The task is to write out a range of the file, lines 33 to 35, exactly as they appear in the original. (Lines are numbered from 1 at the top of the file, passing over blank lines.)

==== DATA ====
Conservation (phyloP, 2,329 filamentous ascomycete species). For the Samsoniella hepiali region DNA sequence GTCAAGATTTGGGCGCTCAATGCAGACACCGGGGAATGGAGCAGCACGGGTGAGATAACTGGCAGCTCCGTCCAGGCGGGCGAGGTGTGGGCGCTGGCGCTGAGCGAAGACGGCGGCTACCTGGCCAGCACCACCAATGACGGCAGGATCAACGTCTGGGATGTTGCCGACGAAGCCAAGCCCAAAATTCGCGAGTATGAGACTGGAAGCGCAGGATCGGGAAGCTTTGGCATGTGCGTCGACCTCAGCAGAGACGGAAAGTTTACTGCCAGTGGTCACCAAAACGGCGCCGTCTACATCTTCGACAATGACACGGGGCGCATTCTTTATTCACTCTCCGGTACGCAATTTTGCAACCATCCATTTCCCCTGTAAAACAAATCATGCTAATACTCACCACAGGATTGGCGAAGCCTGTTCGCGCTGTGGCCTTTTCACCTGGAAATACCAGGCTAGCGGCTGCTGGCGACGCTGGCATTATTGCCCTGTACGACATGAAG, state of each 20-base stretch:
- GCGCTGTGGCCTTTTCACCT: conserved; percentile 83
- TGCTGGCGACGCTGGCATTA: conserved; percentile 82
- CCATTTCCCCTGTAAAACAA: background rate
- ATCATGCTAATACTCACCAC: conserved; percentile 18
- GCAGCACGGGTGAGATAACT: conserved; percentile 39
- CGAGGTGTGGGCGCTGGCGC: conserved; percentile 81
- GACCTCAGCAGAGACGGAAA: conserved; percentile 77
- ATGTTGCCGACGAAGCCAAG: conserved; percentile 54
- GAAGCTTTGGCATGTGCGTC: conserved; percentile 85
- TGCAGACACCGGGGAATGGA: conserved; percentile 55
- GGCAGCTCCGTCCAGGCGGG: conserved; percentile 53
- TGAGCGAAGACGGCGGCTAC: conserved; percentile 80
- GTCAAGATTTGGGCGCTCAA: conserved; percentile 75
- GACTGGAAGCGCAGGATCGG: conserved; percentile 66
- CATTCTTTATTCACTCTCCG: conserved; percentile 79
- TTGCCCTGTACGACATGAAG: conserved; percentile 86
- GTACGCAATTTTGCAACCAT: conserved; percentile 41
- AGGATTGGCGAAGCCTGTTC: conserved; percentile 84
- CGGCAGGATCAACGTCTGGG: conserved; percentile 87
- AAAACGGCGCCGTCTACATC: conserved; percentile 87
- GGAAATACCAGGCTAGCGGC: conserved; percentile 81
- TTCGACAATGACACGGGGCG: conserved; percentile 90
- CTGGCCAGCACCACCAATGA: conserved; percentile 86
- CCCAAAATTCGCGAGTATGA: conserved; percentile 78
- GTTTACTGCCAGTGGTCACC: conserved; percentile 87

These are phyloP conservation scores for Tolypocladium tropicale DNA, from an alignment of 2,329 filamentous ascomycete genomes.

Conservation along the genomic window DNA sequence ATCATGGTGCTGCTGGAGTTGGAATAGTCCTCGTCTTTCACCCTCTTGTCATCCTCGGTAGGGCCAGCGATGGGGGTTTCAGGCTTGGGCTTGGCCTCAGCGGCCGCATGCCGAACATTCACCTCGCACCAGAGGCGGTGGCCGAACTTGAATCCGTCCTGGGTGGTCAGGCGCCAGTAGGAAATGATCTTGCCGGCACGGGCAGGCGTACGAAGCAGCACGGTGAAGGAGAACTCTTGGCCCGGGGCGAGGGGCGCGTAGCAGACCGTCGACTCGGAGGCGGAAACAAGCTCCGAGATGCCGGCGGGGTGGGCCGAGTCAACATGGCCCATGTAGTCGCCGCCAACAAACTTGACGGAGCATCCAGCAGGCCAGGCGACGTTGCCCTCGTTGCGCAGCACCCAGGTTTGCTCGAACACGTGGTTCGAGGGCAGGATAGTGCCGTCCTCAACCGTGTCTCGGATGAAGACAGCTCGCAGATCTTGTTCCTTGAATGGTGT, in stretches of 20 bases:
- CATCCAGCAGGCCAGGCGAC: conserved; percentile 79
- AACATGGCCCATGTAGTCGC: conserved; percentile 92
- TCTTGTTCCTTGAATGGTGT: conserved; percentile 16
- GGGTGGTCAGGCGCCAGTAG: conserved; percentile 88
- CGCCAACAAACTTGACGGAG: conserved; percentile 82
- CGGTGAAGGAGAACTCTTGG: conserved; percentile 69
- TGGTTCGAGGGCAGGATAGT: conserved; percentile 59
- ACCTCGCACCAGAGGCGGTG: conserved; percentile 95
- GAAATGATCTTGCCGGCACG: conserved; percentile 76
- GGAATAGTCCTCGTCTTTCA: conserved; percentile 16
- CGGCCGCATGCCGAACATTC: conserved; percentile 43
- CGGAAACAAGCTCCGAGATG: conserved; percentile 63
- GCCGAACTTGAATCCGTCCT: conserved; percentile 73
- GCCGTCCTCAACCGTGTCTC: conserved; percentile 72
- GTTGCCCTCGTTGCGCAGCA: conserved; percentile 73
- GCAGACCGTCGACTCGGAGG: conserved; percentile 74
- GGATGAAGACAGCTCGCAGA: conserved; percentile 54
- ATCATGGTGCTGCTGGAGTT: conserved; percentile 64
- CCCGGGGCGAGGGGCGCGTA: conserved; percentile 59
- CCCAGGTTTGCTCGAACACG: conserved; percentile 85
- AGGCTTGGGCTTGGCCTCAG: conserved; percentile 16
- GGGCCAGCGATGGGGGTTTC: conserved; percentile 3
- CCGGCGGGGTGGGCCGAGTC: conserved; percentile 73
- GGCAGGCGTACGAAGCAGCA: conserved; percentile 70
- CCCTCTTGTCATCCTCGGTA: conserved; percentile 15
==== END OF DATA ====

- CGCCAACAAACTTGACGGAG: conserved; percentile 82
- CGGTGAAGGAGAACTCTTGG: conserved; percentile 69
- TGGTTCGAGGGCAGGATAGT: conserved; percentile 59